The hunk squatted beside her and looked more closely. I don’t see any blood, just some pizza sauce oozing through this crumpled box. Lady, you’ve squished this poor pizza to smithereens. He extracted the pizza box. Is this mine?

Berry nodded. She was relieved to find that he was fully clothed in a pair of jeans and a navy hooded sweatshirt. She made an attempt to sit up and began a methodical check of any bones that might be broken.

What happened? he asked. I heard something crashing around out here, and there you were, flat out on my pizza. Are you okay?

He picked bits of bark from her tangled hair. He glanced at the profusion of broken branches scattered on the ground and his attention turned to the tree, his gaze traveling up the height of it, resting on the large limb just outside his bedroom window. Incredulity registered on his face.

Lady, you must be kidding! You can’t be that hard up to see a naked man.

I’m not hard up at all, Berry said with a toss of her head. I’ve seen lots of naked men.

He raised his eyebrows. Lots?

Well, maybe not lots. A few. Actually, not too many. She threw her hands into the air in frustration. Well, dammit, I’ve been busy. I don’t have time to go around looking at naked men. I have a pizza business to run. I have old ladies to take care of. And anyway, you’ve got this all wrong. I was rescuing a kitten.

They both looked up at the tree. No kitten.

Berry pointed. There was a kitten up there!


The hunk didn’t believe her! Of all the nerve. Berry tipped her nose up and gave him her most withering look. Well, phooey on you, her most withering look said. I don’t care what you think, anyway. She retrieved the crumpled pizza box and thrust it into his hands. Here, this is yours. Seventeen ninety-five, please.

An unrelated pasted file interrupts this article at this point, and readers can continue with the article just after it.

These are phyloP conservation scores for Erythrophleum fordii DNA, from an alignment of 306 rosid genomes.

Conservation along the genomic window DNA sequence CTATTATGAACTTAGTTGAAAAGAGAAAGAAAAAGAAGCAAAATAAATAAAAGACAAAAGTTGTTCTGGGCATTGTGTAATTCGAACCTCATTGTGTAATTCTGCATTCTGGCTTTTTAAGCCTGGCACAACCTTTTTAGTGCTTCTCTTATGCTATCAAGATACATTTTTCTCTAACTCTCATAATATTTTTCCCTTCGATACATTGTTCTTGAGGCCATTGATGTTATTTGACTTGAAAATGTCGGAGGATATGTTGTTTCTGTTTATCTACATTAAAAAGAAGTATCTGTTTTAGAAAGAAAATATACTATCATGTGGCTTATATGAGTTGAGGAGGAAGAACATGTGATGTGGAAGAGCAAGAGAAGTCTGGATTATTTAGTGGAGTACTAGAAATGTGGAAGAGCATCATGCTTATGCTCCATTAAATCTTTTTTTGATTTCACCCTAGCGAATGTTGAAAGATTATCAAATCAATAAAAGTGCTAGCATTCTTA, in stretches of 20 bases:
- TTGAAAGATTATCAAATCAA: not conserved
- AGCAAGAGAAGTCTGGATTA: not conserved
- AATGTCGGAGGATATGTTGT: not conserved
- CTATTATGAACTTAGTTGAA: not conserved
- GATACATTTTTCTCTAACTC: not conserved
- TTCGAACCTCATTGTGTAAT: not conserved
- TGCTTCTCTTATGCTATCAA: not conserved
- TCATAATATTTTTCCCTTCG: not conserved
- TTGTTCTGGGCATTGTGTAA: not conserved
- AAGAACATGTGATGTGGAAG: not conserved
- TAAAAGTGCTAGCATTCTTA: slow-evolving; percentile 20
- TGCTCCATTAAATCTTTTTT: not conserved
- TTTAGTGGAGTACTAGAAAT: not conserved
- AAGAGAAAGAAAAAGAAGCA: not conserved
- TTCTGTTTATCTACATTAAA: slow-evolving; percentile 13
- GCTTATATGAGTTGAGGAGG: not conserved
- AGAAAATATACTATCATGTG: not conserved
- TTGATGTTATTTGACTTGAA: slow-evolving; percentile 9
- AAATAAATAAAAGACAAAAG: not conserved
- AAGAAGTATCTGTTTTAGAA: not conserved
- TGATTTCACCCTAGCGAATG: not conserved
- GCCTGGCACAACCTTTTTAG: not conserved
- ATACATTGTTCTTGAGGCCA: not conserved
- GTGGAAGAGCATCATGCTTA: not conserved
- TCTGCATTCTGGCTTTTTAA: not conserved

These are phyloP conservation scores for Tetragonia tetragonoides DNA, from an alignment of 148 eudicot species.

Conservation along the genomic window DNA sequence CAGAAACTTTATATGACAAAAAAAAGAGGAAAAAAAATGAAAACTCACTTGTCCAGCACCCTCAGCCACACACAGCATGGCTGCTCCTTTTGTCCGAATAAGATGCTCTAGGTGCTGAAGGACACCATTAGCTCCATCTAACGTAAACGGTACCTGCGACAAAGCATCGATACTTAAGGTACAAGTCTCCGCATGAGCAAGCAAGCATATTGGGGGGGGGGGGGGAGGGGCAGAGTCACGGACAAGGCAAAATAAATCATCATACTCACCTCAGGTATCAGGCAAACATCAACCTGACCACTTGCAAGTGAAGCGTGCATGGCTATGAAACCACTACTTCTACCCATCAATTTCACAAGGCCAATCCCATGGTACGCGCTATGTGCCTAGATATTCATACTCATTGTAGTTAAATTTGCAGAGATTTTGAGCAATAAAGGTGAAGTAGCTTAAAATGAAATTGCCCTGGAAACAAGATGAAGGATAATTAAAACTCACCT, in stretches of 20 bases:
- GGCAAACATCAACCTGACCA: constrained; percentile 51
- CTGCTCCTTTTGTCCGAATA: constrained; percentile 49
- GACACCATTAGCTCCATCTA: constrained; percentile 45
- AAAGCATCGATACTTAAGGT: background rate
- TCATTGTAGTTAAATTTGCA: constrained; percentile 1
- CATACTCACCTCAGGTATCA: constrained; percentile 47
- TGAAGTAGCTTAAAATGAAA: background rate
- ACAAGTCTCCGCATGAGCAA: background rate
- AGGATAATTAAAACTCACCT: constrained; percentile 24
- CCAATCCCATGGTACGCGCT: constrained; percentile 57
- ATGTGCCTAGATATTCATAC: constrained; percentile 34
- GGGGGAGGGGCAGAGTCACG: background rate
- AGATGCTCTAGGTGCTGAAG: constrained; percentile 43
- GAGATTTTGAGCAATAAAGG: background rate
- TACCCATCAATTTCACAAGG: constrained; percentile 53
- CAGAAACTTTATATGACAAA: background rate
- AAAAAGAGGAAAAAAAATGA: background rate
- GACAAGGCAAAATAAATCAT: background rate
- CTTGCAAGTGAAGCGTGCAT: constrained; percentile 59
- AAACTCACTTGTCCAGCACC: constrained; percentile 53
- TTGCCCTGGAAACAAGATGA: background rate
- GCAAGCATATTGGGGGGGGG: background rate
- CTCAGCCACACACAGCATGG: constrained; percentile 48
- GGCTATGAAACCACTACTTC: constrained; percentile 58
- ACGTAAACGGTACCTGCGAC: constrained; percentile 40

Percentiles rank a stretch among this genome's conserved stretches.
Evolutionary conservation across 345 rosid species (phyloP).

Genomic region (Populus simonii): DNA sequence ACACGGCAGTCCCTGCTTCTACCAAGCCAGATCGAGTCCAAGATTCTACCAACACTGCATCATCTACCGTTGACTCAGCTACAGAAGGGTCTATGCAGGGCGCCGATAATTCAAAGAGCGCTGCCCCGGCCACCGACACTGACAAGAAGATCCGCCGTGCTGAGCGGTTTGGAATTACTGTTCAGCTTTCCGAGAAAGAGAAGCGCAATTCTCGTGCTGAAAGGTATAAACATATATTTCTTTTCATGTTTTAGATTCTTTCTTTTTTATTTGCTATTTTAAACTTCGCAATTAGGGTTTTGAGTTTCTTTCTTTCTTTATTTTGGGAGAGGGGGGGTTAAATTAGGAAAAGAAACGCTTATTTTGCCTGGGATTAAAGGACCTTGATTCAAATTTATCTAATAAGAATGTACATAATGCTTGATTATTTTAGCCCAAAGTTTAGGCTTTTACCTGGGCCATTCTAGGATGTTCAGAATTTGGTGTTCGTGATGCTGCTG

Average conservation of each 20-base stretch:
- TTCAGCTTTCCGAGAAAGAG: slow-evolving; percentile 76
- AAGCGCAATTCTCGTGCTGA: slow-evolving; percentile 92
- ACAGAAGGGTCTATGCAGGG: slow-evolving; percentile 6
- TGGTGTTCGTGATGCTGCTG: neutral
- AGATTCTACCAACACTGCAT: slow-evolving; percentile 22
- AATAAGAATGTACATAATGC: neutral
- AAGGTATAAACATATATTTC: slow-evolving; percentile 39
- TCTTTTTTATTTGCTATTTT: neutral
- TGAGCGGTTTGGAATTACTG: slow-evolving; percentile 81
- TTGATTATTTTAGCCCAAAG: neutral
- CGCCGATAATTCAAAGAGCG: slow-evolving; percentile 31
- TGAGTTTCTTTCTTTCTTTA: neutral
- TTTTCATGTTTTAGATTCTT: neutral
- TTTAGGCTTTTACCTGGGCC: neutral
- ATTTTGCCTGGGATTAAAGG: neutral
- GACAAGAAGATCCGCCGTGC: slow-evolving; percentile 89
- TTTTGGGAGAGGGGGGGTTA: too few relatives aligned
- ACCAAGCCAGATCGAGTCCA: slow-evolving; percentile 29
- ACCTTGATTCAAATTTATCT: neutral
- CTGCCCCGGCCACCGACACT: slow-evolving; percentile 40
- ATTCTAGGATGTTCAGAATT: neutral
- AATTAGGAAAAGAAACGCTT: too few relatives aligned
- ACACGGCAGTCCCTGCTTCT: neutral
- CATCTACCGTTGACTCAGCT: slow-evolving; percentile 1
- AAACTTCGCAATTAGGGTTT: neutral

He looked down at the flattened box that was oozing pizza sauce. Shouldn’t I get a disaster discount?

Berry had to admit, seventeen ninety-five was a little high for a smashed pizza. Fine, she said, it’s on the house.

Thanks. The strip show is on the house, too, he said, smiling. Now we’re even.

Berry looked at him. Two eyebrows, nice nose, suspicious brown eyes. And a mouth that looked like it might be laughing at her. His mouth wasn’t too big, and wasn’t too small, and it was slightly turned up at the corners. Truth was, it was probably the greatest mouth she’d ever seen.

Are you going to kiss me? he asked.

Berry snapped to attention. Certainly not!

Laugh lines crinkled around his eyes. You were staring at my mouth.

I thought it might be laughing at me.

He looked at her tangled blond curls, big blue eyes, and cute little nose. And he looked at her mouth. Full and soft. Not smiling. His gaze moved south over her red down vest, long-sleeved shirt, and faded jeans. She was slim. Maybe five-five. Hard to tell her age. Somewhere between sixteen and thirty-two, he